by Dawn Huebner

"What to Do When You Worry Too Much" is an interactive self-help book designed to guide 6-12 year olds and their parents through the cognitive-behavioral techniques most often used in the treatment of generalized anxiety. Engaging, encouraging, and easy to follow, this book educates, motivates, and empowers children to work towards change. It includes a note to parents.
Available on Amazon for US [http://amzn.to/2kmUY4x] and UK [http://amzn.to/2iYJynm] customers

 

6. It's Okay to Make Mistakes
by Todd Parr

This book, suitable for younger children, embraces life's happy accidents, the mistakes and mess-ups that can lead to self-discovery. Todd Parr brings a timely theme to life with his signature bold, kid-friendly illustrations and a passion for making readers feel good about themselves, encouraging them to try new things, experiment, and dare to explore new paths.
Available on Amazon for US [http://amzn.to/2AtlK14] and UK [http://amzn.to/2ipKRrv] customers

 


7. Wilma Jean the Worry Machine
by Julia Cook

Everyone feels fear, worry and apprehension from time to time, but when these feelings prevent a person from doing what he/she wants and/or needs to do, anxiety becomes a disability. This fun and humorous book addresses the problem of anxiety in a way that relates to children of all ages. It offers creative strategies for parents and teachers to use that can lessen the severity of anxiety. The goal of the book is to give children the tools needed to feel more in control of their anxiety.
Available on Amazon for US [http://amzn.to/2ji0diC] and UK [http://amzn.to/2imynkq] customers

 

8. David and the Worry Beast
by Anne Marie Guanci

David could not stop thinking about the basket he had missed at the end of the big game. He was worried that he might do it again. He was worried that his team mates would be angry with him. He was worried that his parents would not be proud of him. He was also worried about an upcoming math test. In fact, David was worried a lot. " Luckily, David finally confided in his parents and school nurse, both of whom gave him support and techniques for controlling the "worry beast" within him.
Available on Amazon for US [http://amzn.to/2zRYbfc] and UK [http://amzn.to/2imyqN8] customers

 

9. When Worry Takes Hold
by Liz Haske

One night just before the lights went out, Worry snuck into Maya's mind. Worry grew bigger and bigger until there was no space left for anything else; just darkness and fear. Maya finally finds Courage, through the form of a calming breath, and learns how to break free from Worry's hold.
Available on Amazon for US [http://amzn.to/2inzAI9] and UK [http://amzn.to/2iXpvFR] customers

 

10.  100th Day Worries
by Margery Cuyler

When Jessica's teacher tells everyone in class to find 100 things to bring to school for their 100th day, Jessica starts to worry. She wants to bring something really good but what? 100 marshmallows? No, too sticky. 100 yo-yos? Nah, that's silly. When Jessica reaches the 99th day, she really starts to worry. She still doesn't know what to bring! This book explores general anxiety through the familiar scenario of school by providing the reader with helpful strategies to mange everyday worries.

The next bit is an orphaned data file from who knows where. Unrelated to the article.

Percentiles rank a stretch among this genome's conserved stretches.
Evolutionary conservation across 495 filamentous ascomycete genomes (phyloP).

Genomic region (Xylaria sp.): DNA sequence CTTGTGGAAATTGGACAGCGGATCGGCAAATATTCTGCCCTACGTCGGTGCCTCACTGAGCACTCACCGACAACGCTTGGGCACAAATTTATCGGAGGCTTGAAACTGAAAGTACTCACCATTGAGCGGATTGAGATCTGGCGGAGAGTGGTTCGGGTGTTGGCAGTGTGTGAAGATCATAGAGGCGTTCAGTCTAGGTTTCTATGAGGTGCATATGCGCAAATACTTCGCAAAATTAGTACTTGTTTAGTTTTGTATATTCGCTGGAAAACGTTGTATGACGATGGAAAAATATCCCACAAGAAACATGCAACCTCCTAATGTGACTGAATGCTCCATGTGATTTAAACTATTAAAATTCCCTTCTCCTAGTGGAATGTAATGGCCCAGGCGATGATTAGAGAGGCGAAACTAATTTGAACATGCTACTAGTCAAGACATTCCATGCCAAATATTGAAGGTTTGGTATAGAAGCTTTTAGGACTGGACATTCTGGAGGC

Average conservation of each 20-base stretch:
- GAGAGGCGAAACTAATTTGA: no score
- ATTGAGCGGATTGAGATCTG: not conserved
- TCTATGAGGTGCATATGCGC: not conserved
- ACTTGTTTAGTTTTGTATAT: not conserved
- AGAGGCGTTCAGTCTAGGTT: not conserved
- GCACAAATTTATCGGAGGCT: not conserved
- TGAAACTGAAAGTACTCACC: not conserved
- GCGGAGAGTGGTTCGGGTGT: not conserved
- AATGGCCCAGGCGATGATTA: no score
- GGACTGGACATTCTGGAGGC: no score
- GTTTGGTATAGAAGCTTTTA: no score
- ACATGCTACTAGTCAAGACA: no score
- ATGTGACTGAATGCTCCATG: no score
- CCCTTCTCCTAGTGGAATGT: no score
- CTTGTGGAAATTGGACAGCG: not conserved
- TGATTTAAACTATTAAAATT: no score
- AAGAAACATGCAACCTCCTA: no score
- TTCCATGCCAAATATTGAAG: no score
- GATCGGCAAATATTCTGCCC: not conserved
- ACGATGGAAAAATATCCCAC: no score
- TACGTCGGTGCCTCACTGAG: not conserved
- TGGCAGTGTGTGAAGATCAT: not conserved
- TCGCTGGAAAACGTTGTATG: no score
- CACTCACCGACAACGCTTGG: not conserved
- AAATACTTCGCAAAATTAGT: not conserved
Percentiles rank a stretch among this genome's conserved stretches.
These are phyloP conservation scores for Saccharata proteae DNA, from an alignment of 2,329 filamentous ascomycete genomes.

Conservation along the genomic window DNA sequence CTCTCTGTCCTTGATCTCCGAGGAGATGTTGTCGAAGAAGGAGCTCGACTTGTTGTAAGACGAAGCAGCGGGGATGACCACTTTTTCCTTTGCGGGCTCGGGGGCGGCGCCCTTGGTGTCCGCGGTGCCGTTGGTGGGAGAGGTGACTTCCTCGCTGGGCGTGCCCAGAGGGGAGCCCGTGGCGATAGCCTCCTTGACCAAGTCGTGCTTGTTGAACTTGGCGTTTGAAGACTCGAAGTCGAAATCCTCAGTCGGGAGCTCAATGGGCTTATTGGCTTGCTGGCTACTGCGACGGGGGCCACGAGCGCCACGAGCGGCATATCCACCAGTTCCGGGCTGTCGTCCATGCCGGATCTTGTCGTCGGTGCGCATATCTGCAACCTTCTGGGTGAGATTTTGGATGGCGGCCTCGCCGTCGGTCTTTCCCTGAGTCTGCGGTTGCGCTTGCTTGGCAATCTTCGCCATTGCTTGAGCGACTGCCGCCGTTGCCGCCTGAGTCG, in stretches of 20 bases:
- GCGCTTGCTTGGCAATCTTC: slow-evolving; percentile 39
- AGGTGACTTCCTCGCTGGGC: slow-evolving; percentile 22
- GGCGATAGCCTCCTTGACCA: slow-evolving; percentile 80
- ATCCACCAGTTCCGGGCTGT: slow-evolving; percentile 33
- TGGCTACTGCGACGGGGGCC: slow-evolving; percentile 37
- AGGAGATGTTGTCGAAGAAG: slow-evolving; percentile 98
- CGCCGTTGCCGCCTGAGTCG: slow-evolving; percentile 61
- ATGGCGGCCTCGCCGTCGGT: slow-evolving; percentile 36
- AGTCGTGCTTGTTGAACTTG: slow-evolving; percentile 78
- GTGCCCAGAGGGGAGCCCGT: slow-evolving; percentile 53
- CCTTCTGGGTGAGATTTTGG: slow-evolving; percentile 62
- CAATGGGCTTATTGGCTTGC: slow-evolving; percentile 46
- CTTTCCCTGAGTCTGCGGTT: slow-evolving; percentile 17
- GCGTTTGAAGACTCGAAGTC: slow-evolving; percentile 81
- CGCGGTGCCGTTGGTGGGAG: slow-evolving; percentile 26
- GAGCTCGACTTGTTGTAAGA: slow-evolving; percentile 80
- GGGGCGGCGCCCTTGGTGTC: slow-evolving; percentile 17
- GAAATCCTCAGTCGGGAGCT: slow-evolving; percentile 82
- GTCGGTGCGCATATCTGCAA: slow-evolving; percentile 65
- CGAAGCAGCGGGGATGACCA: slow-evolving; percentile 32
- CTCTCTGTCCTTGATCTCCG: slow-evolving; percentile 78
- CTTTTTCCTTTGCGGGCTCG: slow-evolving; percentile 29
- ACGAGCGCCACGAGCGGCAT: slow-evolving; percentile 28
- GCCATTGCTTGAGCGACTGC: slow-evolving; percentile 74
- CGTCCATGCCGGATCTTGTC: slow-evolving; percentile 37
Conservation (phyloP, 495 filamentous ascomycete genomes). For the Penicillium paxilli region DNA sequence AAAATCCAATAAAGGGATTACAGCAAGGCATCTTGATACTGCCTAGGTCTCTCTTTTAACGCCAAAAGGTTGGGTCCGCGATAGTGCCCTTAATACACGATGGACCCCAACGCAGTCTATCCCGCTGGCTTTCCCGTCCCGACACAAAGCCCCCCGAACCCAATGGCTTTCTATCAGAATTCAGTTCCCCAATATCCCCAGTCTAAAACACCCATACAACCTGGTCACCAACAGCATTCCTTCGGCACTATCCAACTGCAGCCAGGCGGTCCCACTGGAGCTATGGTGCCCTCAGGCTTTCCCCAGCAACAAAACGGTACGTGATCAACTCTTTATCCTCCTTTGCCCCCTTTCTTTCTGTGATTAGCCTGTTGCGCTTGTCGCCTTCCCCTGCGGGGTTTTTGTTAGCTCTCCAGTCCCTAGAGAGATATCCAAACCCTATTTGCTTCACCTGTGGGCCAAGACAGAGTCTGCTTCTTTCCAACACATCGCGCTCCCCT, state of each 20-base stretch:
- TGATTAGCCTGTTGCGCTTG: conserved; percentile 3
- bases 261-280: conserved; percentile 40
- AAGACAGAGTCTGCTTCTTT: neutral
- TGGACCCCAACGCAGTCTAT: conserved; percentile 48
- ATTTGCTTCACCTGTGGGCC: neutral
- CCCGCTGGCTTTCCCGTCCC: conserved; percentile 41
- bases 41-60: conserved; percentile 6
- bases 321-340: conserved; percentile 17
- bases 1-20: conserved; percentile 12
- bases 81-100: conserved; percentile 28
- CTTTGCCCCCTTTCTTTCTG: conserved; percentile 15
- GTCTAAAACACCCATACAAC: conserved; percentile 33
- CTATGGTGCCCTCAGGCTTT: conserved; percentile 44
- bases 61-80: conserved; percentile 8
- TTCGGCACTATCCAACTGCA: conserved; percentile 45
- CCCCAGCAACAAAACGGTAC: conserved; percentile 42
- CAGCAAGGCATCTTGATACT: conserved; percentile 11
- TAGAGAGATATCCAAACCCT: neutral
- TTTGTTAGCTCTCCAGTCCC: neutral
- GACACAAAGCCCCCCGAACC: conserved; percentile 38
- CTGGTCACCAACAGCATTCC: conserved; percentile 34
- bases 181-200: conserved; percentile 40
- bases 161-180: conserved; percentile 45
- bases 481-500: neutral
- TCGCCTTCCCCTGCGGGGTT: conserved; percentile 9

Available on Amazon for US [http://amzn.to/2BLOjF9] and UK [http://amzn.to/2iXq02H] customers

 

For more great books and resources to empower children, see the complete range at http://www.e2epublishing.info/books

1 Comment

Jay Sanders

Jayneen (Jay) Sanders is an experienced primary school teacher and a successful children's book author. She is also the mother of three teenage girls and has been a primary school councillor for over seven years. Her time spent in primary schools inspired her to ask: ‘What are we doing in schools to protect our children from sexual interference?’ When she realised very little was actually being done, she decided to write a book to help parents, carers and teachers to broach the subject of self-protection and to encourage children to speak up.

#NoMore #MeToo for the Next Generation

I say #NoMore #MeToo for the next generation. We can stop this! As active and engaged parents, caregivers, educators and health professionals we can help stop sexual assault, so our kids will grow into adulthood free from sexploitation, misogyny, gender inequality and sexual assault. How do we do this? We EDUCATE our kids — the next generation — from the day they are born.

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Kids need to know:

1. that they have rights, a voice and body autonomy

2. that they have choices

3. what consent means in regards to giving it, asking for it and withdrawing consent at anytime

4. that ‘No Means No!’ It does not mean ‘maybe’ or ‘I’m not sure’

5. that all genders are equal

6. that gender stereotypes are out-dated and must be challenged

7. that respect for each other and our diversity is crucial for a cohesive world

8. that empathy, kindness and compassion need to be nurtured

9. that as humans we are more the same than we are different

10. that we need to stand up for others when they are unable to do so; we need to be that person that says, ‘Hey! That’s not right!’